• In other words, is the very idea of the deficit correct?
  • This is critical to understand
  • no fixed standard (e.g., the Gold standard) means that the government can “create” all the money it needs to/chooses to.It’s also important that they don’t promise to convert their currency into something they could run out of (e.g., gold or some other country’s currency). And they need to refrain from borrowing (i.e., taking on debt) in a currency that isn’t their own.
  • it just spends its currency into existence.
  • The Myths:
  • (the first myth) – the idea that the federal government should budget like a household. Perhaps no myth is more pernicious.
  • The second myth is that deficits are evidence of overspending.
  • The third myth is that deficits will burden the next generation.
  • The fourth myth we’ll tackle is the notion that deficits are harmful because they crowd out private investment and undermine long-term growth.
  • The fifth myth is that deficits make the United States dependent on foreigners.
  • The sixth myth we’ll consider is that entitlements are propelling us toward a long-term fiscal crisis.
  • The Myths and the Realities:
  • MYTH #1: The federal government should budget like a household. REALITY: Unlike a household, the federal government issues the currency it spends.
  • MYTH #2: Deficits are evidence of overspending. REALITY: For evidence of overspending, look to inflation.
  • MYTH #3: One way or another, we’re all on the hook. REALITY: The national debt poses no financial burden whatsoever.
  • MYTH #4: Government deficits crowd out private investment, making us poorer. REALITY: Fiscal deficits increase our wealth and collective savings.
  • MYTH #5: The trade deficit means America is losing. REALITY: America’s trade deficit is its “stuff” surplus.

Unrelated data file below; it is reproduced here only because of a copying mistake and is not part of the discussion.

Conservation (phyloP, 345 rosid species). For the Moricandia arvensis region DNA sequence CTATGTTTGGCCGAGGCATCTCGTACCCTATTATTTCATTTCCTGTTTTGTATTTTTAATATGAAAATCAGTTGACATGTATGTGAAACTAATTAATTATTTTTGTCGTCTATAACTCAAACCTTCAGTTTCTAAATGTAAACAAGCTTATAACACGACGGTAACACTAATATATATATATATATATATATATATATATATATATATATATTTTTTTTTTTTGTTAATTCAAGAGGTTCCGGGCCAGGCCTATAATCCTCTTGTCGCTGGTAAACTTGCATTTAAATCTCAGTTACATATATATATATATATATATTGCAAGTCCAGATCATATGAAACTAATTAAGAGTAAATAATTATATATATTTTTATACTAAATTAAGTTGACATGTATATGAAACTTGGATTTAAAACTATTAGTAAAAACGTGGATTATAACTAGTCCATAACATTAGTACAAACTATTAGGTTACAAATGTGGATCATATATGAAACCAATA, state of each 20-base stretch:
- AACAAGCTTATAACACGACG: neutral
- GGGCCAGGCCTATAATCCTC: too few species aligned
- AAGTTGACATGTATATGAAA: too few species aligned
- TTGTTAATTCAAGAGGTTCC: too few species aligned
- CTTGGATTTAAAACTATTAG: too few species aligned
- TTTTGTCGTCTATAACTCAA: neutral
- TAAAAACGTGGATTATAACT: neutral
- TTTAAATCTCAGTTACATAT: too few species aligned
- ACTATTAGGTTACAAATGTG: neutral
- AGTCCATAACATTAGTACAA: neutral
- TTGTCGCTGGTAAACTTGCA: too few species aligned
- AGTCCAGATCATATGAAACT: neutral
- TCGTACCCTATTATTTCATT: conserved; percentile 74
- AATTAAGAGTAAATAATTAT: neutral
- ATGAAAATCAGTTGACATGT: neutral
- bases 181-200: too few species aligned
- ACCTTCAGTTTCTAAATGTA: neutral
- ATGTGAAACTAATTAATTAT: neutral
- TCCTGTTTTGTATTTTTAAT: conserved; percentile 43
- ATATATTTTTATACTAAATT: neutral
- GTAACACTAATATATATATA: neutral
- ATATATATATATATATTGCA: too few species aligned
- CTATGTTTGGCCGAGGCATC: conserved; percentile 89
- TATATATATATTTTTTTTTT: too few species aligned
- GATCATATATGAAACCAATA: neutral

• MYTH #6: “Entitlement” programs like Social Security and Medicare are financially unsustainable. We can’t afford them anymore. REALITY: As long as the federal government commits to making the payments, it can always afford to support these programs. What matters is our economy’s long-run capacity to produce the real goods and services people will need.
  • Maybe the author’s biggest idea:
  • Guaranteed jobs for all unemployed…
  • To supplement discretionary fiscal policy (the steering wheel), MMT recommends a federal job guarantee, which creates a nondiscretionary automatic stabilizer that promotes both full employment and price stability. — Several MMT economists have recommended that the jobs be oriented around building a care economy. Very generally, that means the federal government would commit to funding jobs that are aimed at caring for our people, our communities, and our planet. 

And here are my six lessons and takeaways from the book:

#1 – The US — along with other countries with genuine monetary sovereignty with a fiat currency — really are different.
#2 – The US deficit is a myth.
#3 – We need good jobs for all — we need a federal job guarantee.
#4 – The limit to be placed is at the level of full economy; full supply, demand, employment.  And the greatest of these is full employment.  (Once this is reached, THEN inflation is a genuine worry).
#5 – A balanced budget for the US government is actually a bad idea; it has not been a help to the overall economy in the past.
#6 – Can you imagine an economy where… …all human needs can be more fully met, and we can be a global force for good.

If you are worried about the federal deficit; if you are worried about the new debt piling up during the Great Global Pandemic of 2020, this book might be worth pondering.

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My synopsis, with my comprehensive, multi-page handout, and the audio recording of my presentation, will be available to purchase soon from our website.  Click on the buy recordings tab above to search by title.  Or, click here for our newest addtions.

(I am also putting my Zoom presentation on YouTube.  Click here for this presentation).